Pauliina Martikainen, The role of marketing and branding is often overlooked by early-stage deep-tech startups

Pauliina Martikainen, The role of marketing and branding is often overlooked by early-stage deep-tech startups

Editor’s note: This interview has been recorded and published as part of a content project in collaboration with the Japan External Trade Organization (JETRO).

Over the past couple of years, the Nordics have seen an influx of new early-stage VC firms that entered the market fueled by the success of local startups, from Supercell to Spotify. One of the relatively new entrants is, which focuses on deep-tech startups and uses — among other things — its expertise in marketing and branding to support its portfolio companies. We spoke to Maki's investment director Pauliina Martikainen at the TechChill 2020 conference in Riga to learn more about the firm's approach.

This interview has been edited for clarity and brevity. Listen to the conversation in full on our podcast.

Q: What does an investment director do?

Some days, a bit of everything. But generally, I'm responsible for getting deal flow to the firm, analysing the deal flow, executing deals, and then also working with our portfolio companies.

Q: And what did you do before joining Maki?

I was already in the VC space before Maki. While I was still in university, I co-founded a pre-seed micro VC fund called Wave Ventures. We raised money from Supercell founders, Skype founders, and so on, who were crazy enough to give us their money. And then we needed to figure out what to do with that, so that was a good learning experience.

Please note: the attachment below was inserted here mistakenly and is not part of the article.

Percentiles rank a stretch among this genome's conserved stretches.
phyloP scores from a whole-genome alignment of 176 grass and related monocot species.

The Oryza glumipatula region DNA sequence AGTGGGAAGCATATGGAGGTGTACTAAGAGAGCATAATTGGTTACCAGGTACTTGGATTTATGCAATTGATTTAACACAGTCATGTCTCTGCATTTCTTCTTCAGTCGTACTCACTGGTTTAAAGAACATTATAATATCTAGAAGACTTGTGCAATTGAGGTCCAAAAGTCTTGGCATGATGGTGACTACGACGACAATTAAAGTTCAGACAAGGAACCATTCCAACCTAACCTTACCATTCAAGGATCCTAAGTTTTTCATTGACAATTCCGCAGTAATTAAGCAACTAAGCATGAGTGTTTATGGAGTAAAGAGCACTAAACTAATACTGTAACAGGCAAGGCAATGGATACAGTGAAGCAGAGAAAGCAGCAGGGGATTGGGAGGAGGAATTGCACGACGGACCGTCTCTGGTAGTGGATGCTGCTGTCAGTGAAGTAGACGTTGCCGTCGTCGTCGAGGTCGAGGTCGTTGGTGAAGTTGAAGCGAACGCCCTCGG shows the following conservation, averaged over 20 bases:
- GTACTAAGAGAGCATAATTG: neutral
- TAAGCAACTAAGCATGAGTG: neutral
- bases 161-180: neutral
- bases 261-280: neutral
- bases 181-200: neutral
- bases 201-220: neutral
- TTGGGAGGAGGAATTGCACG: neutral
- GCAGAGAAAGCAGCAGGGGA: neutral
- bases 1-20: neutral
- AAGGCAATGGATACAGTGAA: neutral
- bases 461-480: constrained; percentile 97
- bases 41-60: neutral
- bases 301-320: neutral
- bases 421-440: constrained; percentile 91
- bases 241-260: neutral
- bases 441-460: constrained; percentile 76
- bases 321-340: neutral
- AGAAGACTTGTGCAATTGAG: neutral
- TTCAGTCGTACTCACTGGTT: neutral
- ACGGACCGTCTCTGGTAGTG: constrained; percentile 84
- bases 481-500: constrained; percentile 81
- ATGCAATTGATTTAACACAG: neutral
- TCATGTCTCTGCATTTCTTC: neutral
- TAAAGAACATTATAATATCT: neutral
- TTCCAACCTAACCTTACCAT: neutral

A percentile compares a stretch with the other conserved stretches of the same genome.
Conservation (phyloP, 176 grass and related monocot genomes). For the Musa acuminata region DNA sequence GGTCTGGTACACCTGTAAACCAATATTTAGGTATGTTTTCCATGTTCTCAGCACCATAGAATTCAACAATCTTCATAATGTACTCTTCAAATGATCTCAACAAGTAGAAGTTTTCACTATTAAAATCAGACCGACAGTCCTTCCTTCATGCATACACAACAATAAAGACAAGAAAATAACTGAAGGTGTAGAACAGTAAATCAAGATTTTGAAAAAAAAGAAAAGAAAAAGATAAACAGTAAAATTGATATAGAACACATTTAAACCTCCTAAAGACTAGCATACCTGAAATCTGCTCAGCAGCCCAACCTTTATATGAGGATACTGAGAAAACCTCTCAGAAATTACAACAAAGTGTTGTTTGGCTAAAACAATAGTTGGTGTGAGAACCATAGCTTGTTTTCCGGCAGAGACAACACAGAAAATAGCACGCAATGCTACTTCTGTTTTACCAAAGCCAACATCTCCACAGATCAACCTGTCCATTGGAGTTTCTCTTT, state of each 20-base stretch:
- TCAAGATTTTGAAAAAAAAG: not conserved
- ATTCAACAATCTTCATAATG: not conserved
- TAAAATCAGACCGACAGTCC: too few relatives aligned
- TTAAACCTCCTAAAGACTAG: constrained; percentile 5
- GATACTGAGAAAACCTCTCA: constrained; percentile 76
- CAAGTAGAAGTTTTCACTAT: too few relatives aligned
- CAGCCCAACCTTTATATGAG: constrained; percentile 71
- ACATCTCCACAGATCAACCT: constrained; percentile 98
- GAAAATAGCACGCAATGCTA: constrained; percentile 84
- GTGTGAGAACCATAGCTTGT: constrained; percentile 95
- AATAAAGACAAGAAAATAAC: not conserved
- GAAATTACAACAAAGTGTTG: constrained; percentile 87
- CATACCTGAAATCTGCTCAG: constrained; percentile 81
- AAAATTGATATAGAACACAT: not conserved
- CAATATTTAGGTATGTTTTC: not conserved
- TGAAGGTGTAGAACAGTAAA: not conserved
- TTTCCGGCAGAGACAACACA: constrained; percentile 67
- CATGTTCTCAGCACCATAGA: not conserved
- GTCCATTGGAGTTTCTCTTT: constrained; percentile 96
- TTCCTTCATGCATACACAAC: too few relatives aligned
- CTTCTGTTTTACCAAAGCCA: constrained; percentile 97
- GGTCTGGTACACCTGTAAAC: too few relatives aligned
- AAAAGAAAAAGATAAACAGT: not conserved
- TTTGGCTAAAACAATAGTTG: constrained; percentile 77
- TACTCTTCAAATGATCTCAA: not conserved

I also worked in marketing and communications. I was first on an agency side, and then in-house. For instance, at this agency, there were a lot of global tech, lifestyle, food and pharma companies who wanted to launch their products in the Nordics or in Finland. So, I did a lot of work around PR, digital marketing, product messaging, and product positioning.

Q: And what happened to that micro VC fund?

It still exists. We invested in very cool and already companies, we were all still students — it was seven guys and me, so a good learning experience in many ways. The fund was set up in a way that we'd managed it ourselves for a few years, and we handed it over to a new generation of students, so that they would then also gain the same experiences of venture capital and entrepreneurship.

Q: How is Maki different from any other VC in the Nordics?

We are an €80 million fund, we invest in seed and Series A stages, and with seed I mean all shades of seed — so it can be also very early stuff, like we've done some deals that were pre-product and pre-revenue. Initial tickets ranging from €200,000 up to €2 million; we've been fairly flexible on that front.

We invest in deep-tech and brand-driven companies. In practical terms, that means that our portfolio at the moment is everything from quantum computing to new materials and processes, food tech, medtech… But then we also have the more typical VC cases like enterprise SaaS, fintech, games, entertainment…

Q: …and karaoke

Exactly. So, fairly broad focus actually. And to the question of what makes us different: first of all, it's the way Maki was set up. We saw that VCs typically primarily raised from big institutional investors. So, we did it differently. We did our whole first close primarily with private wealthy individuals. We have the Skype founder Niklas Zennström, the CEO of Small Giant Games, Supercell founders, and so on. And then on top of that, we took some institutional money from some great institutions from Finland and also, for instance, Tencent or Mistletoe from Asia. We try and leverage this network for the good of our portfolio companies.